Sunday, April 01, 2007

Reality Handling: Under Siege

Remember your T S Eliot:

Go, go, go, said the bird: human kind
Cannot bear very much reality.
Time past and time future
What might have been and what has been
Point to one end, which is always present.

Our brains filter reality through narrative and story. That's the point of myths; they are stories that help us understand. The difference is that myths are to inspire and cohere, they are a standard we are to strive towards and use as cautionary examples.

They are not meant to substitute reality; they are meant to illuminate it.

Our brain evolved for thousands of years with some immutable touchstones regarding our senses. If you saw it, if you heard it, it was there.

And that is no longer true.

Once, there were portals separating the myths from your life; you'd go to the big stone amphitheatre, the big tent in the muddy field, the big vaudeville or movie house. You'd leave here and go there. Then you'd come back from the there into the here, hopefully with lessons learned.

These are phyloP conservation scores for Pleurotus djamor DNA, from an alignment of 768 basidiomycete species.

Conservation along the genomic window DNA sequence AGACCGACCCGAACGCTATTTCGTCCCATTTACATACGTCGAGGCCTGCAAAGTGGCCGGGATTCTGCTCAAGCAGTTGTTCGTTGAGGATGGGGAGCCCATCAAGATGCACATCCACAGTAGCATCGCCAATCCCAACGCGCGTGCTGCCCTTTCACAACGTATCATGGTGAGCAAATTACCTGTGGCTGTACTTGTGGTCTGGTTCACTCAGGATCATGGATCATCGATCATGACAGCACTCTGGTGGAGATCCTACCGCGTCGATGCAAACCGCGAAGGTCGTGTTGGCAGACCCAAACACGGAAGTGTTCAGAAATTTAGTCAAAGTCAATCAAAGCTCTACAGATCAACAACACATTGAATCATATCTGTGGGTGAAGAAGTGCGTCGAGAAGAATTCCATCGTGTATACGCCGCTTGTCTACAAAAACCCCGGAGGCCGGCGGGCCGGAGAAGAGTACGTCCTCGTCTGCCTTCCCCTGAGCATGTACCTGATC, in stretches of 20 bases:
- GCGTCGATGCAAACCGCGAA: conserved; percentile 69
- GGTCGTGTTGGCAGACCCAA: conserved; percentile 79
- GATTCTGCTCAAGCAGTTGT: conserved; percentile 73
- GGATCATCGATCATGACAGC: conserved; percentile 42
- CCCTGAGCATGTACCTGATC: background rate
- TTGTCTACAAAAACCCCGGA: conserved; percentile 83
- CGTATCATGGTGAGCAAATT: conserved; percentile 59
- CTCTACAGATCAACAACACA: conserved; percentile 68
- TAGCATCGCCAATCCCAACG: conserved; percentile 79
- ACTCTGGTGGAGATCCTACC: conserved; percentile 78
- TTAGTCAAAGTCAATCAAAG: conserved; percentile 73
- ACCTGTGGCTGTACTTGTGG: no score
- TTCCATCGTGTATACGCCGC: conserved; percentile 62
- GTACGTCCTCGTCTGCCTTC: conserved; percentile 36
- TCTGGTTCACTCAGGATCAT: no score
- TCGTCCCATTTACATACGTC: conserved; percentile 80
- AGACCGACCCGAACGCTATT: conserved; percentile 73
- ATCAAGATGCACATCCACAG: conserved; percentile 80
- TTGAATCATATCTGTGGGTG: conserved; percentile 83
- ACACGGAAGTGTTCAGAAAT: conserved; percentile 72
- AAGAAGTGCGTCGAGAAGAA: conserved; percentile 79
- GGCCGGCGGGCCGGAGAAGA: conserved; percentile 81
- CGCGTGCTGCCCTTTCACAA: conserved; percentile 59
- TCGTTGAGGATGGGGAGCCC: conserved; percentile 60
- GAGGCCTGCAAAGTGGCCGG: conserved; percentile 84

The portals have broken down. The television in your living room brought movies and television shows and news and video games into our lives without seams, without doorways, without a pause to recognize what we are leaving and where we are going. There aren't any simple obvious markers to what your brain believes. Now, it needs help.

And it's not getting it.

Television is delibrately blurring the line. It used to be the the "shows" had some markers; you watched a comedy, you watched the news, and there was some definition between them. Not anymore. The television is a constant flood of "mockumentaries" and "reality shows" and "photo ops." The shows are like the soaps and that's the news.

I think our current media is deliberately cultivating this gap, this "reality gap" in their audience. It's not just that they are heartless shills that go where the money is. They want a confused audience that believes what they are told. The more they cultivate the suckers, the more impact their commercials will have.

People already think a pill can make them lose weight, that an infomercial gadget will get them to cook, and that terrorists attacks are more to be feared than their lack of health insurance.

They would rather believe that, than actually change their eating habits, change their cooking habits, or realize the depth of the chasm that might loom before them.

And it works because so many people have become helpless to distinguish between cunning artifice and actual reality.

We laugh, now, looking back at Orson Welles's production of War of the Worlds on the radio. All those people streaming out of their homes, fearing the alien invasion.

But we shouldn't laugh. It was a warning.

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